Connecting to Compersion: Helping clients understand, facilitate & promote positive emotions towards their metamours
With research on compersion (positive emotions about a partner’s relationship/other partner) rapidly growing in the last few years, new data about the nature of compersion has provided insight into this unique experience within consensually non-monogamous (CNM) relationships. This 2 hour training will offer an overview of several recently published studies on compersion and clinical implications for those who practice CNM and have partners with other partners (metamours). Key insights will include the challenges of defining/conceptualizing compersion based on a recent mixed-methods study by the author that resulted in the development of the recently published COMPERSe (Classifying Our Metamour Partner Response ScalE: Flicker et al. 2021), a self-report measure of compersion for research and clinical use.
Exploring the dimensions of compersion (Sexual Arousal, Happiness about Metamour/Partner Relationships; Excitement for New Connections) through measure, we’ll discuss strategies for recognizing, assessing and fostering compersion in session as well as emerging data on how compersion relates to personality, other emotions as well as relationship satisfaction. Lastly, integrating findings from the author’s in press scholarship, we’ll explore factors that facilitate and hinder compersion in CNM relationships, as well as expectations and pressure to experience compersion in CNM (particularly polyamorous) communities and relationships.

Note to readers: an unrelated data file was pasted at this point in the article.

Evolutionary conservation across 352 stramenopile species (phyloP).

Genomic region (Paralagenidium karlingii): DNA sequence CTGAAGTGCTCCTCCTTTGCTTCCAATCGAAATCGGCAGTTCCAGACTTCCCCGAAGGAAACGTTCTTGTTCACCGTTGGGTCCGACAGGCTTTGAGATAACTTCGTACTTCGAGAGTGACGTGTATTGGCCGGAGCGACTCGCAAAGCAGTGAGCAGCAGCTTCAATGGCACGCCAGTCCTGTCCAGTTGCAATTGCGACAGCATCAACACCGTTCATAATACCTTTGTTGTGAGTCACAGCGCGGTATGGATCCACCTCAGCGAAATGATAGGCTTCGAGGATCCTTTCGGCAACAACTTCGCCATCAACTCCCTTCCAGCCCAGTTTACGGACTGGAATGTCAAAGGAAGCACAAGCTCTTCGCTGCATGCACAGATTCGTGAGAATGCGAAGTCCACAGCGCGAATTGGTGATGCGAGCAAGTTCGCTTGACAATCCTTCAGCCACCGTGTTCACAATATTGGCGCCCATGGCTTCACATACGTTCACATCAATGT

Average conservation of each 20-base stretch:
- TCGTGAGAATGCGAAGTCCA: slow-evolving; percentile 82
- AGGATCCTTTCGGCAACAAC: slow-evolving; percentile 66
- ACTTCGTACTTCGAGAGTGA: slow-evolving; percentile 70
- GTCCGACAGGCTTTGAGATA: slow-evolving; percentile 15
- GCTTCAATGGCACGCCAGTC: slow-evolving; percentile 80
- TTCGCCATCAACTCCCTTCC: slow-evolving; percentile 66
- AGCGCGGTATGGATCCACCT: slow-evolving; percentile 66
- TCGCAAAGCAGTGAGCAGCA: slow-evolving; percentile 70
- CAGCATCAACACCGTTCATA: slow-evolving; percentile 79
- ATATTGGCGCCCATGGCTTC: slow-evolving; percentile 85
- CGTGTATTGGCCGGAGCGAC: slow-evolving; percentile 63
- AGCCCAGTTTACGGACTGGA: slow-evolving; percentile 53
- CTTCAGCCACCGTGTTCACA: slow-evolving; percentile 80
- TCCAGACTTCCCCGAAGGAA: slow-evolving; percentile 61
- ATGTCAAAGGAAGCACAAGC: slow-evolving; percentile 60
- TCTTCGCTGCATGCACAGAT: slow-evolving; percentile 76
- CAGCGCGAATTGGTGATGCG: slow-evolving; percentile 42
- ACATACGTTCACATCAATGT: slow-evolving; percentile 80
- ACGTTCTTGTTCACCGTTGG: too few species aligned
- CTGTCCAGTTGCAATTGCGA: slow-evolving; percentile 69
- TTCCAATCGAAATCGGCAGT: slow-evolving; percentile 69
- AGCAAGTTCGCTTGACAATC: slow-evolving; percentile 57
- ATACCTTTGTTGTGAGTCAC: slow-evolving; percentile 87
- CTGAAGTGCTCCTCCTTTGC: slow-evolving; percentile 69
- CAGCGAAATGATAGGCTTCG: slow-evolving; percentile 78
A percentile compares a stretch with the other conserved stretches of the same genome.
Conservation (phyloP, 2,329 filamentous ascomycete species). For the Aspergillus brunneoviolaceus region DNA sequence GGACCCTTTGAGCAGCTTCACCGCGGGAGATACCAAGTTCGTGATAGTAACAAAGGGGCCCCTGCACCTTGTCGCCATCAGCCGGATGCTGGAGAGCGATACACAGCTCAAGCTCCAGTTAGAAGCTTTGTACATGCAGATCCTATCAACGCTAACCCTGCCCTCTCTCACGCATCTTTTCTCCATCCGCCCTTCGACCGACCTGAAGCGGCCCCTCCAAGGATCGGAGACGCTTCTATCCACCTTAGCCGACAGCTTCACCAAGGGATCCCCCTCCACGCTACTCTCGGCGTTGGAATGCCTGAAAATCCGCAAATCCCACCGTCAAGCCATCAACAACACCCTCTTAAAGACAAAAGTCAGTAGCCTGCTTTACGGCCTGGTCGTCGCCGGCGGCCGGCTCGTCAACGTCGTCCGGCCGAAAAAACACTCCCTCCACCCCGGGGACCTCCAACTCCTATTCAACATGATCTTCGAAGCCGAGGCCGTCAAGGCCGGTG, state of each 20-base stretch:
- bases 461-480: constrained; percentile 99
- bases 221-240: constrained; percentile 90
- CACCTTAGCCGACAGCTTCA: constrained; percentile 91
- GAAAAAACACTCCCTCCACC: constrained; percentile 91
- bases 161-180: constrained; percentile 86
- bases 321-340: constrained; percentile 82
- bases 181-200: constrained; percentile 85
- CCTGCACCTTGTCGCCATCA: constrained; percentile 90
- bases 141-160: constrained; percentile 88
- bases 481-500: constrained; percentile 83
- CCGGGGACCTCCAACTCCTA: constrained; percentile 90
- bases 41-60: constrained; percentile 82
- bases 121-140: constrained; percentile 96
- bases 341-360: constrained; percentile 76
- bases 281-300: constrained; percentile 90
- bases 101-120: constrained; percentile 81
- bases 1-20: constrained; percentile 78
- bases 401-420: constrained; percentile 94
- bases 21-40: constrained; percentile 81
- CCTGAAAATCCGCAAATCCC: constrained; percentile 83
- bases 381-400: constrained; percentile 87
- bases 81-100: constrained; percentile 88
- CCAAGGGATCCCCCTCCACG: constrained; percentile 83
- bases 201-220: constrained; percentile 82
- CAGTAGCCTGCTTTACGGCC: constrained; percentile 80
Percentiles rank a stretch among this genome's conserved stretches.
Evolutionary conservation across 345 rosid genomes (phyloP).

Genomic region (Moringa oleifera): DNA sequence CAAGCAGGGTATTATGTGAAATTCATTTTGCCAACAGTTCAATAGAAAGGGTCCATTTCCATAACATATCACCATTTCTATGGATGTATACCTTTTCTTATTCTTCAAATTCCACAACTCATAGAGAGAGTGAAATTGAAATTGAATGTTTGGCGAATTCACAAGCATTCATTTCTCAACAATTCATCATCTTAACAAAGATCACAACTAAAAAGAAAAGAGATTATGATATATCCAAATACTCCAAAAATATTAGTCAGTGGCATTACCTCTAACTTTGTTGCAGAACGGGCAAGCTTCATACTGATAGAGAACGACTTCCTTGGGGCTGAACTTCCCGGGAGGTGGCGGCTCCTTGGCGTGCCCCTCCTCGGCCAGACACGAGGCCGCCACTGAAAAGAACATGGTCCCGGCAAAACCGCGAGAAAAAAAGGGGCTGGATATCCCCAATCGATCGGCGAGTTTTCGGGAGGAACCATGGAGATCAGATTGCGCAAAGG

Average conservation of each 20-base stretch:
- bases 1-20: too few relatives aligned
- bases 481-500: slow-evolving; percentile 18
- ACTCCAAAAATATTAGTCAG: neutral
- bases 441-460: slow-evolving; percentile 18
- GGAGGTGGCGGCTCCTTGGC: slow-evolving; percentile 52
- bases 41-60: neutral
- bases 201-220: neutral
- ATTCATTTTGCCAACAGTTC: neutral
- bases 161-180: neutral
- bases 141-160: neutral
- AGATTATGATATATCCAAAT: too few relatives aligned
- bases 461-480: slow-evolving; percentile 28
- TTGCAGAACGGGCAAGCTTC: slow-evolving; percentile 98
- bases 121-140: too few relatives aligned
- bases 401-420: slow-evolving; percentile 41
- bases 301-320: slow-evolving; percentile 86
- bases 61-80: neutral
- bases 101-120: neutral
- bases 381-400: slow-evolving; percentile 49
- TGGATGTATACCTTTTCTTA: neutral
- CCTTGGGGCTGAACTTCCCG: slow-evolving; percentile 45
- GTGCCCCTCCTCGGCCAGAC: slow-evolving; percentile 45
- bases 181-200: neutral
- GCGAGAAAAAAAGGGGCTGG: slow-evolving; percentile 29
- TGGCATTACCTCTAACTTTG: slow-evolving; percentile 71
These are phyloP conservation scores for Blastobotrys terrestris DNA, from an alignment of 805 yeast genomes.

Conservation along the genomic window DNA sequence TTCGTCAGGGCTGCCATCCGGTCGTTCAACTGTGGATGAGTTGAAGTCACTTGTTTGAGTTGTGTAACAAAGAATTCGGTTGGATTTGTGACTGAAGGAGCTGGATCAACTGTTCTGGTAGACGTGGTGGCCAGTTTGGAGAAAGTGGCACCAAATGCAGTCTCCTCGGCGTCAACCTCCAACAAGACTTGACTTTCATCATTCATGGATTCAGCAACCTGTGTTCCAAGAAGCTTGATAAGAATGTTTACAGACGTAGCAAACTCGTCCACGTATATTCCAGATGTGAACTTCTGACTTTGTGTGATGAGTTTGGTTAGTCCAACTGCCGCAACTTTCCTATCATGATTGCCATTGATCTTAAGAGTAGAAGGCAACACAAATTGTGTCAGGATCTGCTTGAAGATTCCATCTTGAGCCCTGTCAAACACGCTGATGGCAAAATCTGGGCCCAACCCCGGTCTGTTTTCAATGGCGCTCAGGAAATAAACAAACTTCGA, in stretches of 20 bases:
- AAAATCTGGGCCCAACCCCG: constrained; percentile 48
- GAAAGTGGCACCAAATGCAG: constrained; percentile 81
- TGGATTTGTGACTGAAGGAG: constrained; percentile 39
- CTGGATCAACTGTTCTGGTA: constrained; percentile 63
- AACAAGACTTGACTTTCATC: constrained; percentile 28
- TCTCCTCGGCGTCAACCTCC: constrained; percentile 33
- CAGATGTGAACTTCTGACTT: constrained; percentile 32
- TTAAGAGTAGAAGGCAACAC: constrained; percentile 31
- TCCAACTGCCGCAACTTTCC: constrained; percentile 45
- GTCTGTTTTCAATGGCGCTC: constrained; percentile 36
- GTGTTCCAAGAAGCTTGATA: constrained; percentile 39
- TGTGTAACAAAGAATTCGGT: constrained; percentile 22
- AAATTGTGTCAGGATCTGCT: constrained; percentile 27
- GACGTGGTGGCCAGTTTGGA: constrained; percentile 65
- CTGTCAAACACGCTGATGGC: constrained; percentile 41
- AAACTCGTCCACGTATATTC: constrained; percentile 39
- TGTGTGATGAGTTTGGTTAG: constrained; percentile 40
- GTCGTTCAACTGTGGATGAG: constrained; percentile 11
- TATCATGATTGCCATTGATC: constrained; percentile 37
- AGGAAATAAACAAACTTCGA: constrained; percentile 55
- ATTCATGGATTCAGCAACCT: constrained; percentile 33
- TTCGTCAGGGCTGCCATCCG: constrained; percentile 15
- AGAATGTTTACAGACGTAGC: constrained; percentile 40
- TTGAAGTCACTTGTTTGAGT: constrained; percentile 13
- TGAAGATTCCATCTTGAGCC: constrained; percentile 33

Following this presentation, participants will be able to:
• Identify the three dimensions of compersion
• Identify demographic differences in compersion
• Understand the relationship between compersion and jealousy
• Understand the relationship between compersion and relationship satisfaction
• Identify therapeutic skills that may foster/promote compersion
About the Presenter
Michelle D. Vaughan, Ph.D. (she/her) is pansexual polyamorous psychologist and an Associate Professor in the School of Professional Psychology at Wright State University. She trains health providers in sex, gender, and relationship-affirming practices and conducts strengths-based scholarship on LGBTQ+ and Consensual Non-Monogamy (CNM) in addition to serving on committees and organizations focused on CNM. She is the co-editor and co-author of The Handbook of CNM Affirming Mental Health Practice which will be published this summer by Rowman & Littlefield.